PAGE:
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Old 9 Apr 2018, 01:53 AM   #1
ferrety
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Question Sender Policy Framework / 3rd party domains / and Sieve

The scenario is this ~ This company (company A) has it recorded in their Sender Policy Framework that another company (company B) with a different domain can send emails on their behalf.
The third party company (company B) sends an email to you from Company A's email address.

Can sieve 'see' that the email actually comes from Company B?
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Old 9 Apr 2018, 02:52 AM   #2
BritTim
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Your question can be restated as "can you tell from the email headers that the email originated from company B's SMTP server?"

The answer is almost certainly yes, but has nothing really to do with domain names. Visually examining the full headers from a sample email is the best way of figuring out appropriate sieve tests.
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Old 9 Apr 2018, 03:02 AM   #3
ferrety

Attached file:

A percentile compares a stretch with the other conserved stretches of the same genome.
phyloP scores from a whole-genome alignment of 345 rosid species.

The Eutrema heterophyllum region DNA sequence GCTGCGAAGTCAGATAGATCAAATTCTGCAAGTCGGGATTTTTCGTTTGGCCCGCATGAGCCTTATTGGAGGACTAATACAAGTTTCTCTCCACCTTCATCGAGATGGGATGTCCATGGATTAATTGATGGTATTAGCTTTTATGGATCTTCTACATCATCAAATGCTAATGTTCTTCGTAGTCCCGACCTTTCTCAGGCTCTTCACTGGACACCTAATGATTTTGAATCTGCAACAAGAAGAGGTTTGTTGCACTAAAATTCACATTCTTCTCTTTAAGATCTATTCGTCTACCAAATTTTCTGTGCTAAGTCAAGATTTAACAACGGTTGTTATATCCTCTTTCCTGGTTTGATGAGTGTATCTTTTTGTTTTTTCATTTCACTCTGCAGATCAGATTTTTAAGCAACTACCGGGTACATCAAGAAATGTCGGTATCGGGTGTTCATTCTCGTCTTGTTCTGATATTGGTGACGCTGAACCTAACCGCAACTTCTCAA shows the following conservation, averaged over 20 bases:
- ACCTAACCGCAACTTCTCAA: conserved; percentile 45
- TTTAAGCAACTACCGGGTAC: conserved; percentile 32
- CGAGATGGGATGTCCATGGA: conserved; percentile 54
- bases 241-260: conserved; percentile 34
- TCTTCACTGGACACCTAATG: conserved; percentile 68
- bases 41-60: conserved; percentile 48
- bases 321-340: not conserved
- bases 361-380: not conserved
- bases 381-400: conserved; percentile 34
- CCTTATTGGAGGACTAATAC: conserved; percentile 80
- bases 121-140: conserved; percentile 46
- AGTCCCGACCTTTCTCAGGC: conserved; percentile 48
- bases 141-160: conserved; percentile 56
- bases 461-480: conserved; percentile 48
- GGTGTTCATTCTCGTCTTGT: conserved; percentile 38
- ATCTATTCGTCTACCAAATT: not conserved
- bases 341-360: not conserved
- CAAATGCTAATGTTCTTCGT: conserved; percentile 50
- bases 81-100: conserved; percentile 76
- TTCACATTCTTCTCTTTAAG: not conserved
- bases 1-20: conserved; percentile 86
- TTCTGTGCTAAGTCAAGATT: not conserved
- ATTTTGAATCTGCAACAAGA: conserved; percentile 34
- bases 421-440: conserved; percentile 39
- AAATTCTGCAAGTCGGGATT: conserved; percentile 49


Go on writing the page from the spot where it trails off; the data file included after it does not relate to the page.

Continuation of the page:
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Quote:
Originally Posted by BritTim View Post
Your question can be restated as "can you tell from the email headers that the email originated from company B's SMTP server?"

The answer is almost certainly yes, but has nothing really to do with domain names. Visually examining the full headers from a sample email is the best way of figuring out appropriate sieve tests.
If company A is sending from the domain chemist.com and company B (domain reviews.com) sends emails on their behalf. Will company B's domain, reviews.com appear in the header? Or just company A's?
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Old 9 Apr 2018, 04:00 AM   #4
lane
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Originally Posted by ferrety View Post
If company A is sending from the domain chemist.com and company B (domain reviews.com) sends emails on their behalf. Will company B's domain, reviews.com appear in the header? Or just company A's?
This question has an unfortunate answer: "It depends". If company B uses servers under its own control (probably implied by your original remark on SPF authorization), company B's domain may well appear. Each computer in the chain of "Received:" statements in the header often tries to resolve the previous computer either by its self-identification and/or by reverse IP look up. So a user might well see company B's domain listed for one of the computers in the earliest part of the "Received:" chain.